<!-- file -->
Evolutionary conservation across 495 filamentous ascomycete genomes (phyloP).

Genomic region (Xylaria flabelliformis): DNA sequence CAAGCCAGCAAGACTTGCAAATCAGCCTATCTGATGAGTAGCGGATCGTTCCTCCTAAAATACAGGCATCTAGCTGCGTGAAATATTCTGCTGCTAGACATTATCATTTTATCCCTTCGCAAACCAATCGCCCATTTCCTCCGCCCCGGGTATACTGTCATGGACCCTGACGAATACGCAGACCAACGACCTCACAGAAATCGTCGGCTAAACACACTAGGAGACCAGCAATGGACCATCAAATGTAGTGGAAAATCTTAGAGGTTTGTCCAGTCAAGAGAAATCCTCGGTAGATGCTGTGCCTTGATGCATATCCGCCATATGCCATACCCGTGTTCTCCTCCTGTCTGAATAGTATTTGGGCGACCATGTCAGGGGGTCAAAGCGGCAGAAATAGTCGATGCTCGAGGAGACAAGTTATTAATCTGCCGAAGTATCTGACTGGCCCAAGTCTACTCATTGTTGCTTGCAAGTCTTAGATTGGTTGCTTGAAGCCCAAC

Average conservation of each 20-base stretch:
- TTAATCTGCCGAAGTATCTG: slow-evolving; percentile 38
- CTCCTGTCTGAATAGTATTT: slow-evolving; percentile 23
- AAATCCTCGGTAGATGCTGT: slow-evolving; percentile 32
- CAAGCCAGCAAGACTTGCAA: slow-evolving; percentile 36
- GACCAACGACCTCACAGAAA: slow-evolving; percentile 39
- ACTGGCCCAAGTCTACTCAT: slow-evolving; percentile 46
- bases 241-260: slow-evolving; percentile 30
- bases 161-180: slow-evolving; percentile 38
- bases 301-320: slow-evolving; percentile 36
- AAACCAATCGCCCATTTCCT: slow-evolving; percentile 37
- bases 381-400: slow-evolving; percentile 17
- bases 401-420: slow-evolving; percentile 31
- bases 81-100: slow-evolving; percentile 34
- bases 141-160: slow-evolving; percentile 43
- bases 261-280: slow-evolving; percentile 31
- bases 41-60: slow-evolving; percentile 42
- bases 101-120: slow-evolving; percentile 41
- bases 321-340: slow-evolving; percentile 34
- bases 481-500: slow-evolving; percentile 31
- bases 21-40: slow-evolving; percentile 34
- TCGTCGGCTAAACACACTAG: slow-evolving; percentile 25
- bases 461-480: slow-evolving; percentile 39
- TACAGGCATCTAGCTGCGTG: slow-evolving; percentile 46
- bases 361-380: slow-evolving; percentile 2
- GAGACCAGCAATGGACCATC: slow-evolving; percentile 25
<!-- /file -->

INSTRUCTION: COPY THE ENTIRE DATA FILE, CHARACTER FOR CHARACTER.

Evolutionary conservation across 495 filamentous ascomycete genomes (phyloP).

Genomic region (Xylaria flabelliformis): DNA sequence CAAGCCAGCAAGACTTGCAAATCAGCCTATCTGATGAGTAGCGGATCGTTCCTCCTAAAATACAGGCATCTAGCTGCGTGAAATATTCTGCTGCTAGACATTATCATTTTATCCCTTCGCAAACCAATCGCCCATTTCCTCCGCCCCGGGTATACTGTCATGGACCCTGACGAATACGCAGACCAACGACCTCACAGAAATCGTCGGCTAAACACACTAGGAGACCAGCAATGGACCATCAAATGTAGTGGAAAATCTTAGAGGTTTGTCCAGTCAAGAGAAATCCTCGGTAGATGCTGTGCCTTGATGCATATCCGCCATATGCCATACCCGTGTTCTCCTCCTGTCTGAATAGTATTTGGGCGACCATGTCAGGGGGTCAAAGCGGCAGAAATAGTCGATGCTCGAGGAGACAAGTTATTAATCTGCCGAAGTATCTGACTGGCCCAAGTCTACTCATTGTTGCTTGCAAGTCTTAGATTGGTTGCTTGAAGCCCAAC

Average conservation of each 20-base stretch:
- TTAATCTGCCGAAGTATCTG: slow-evolving; percentile 38
- CTCCTGTCTGAATAGTATTT: slow-evolving; percentile 23
- AAATCCTCGGTAGATGCTGT: slow-evolving; percentile 32
- CAAGCCAGCAAGACTTGCAA: slow-evolving; percentile 36
- GACCAACGACCTCACAGAAA: slow-evolving; percentile 39
- ACTGGCCCAAGTCTACTCAT: slow-evolving; percentile 46
- bases 241-260: slow-evolving; percentile 30
- bases 161-180: slow-evolving; percentile 38
- bases 301-320: slow-evolving; percentile 36
- AAACCAATCGCCCATTTCCT: slow-evolving; percentile 37
- bases 381-400: slow-evolving; percentile 17
- bases 401-420: slow-evolving; percentile 31
- bases 81-100: slow-evolving; percentile 34
- bases 141-160: slow-evolving; percentile 43
- bases 261-280: slow-evolving; percentile 31
- bases 41-60: slow-evolving; percentile 42
- bases 101-120: slow-evolving; percentile 41
- bases 321-340: slow-evolving; percentile 34
- bases 481-500: slow-evolving; percentile 31
- bases 21-40: slow-evolving; percentile 34
- TCGTCGGCTAAACACACTAG: slow-evolving; percentile 25
- bases 461-480: slow-evolving; percentile 39
- TACAGGCATCTAGCTGCGTG: slow-evolving; percentile 46
- bases 361-380: slow-evolving; percentile 2
- GAGACCAGCAATGGACCATC: slow-evolving; percentile 25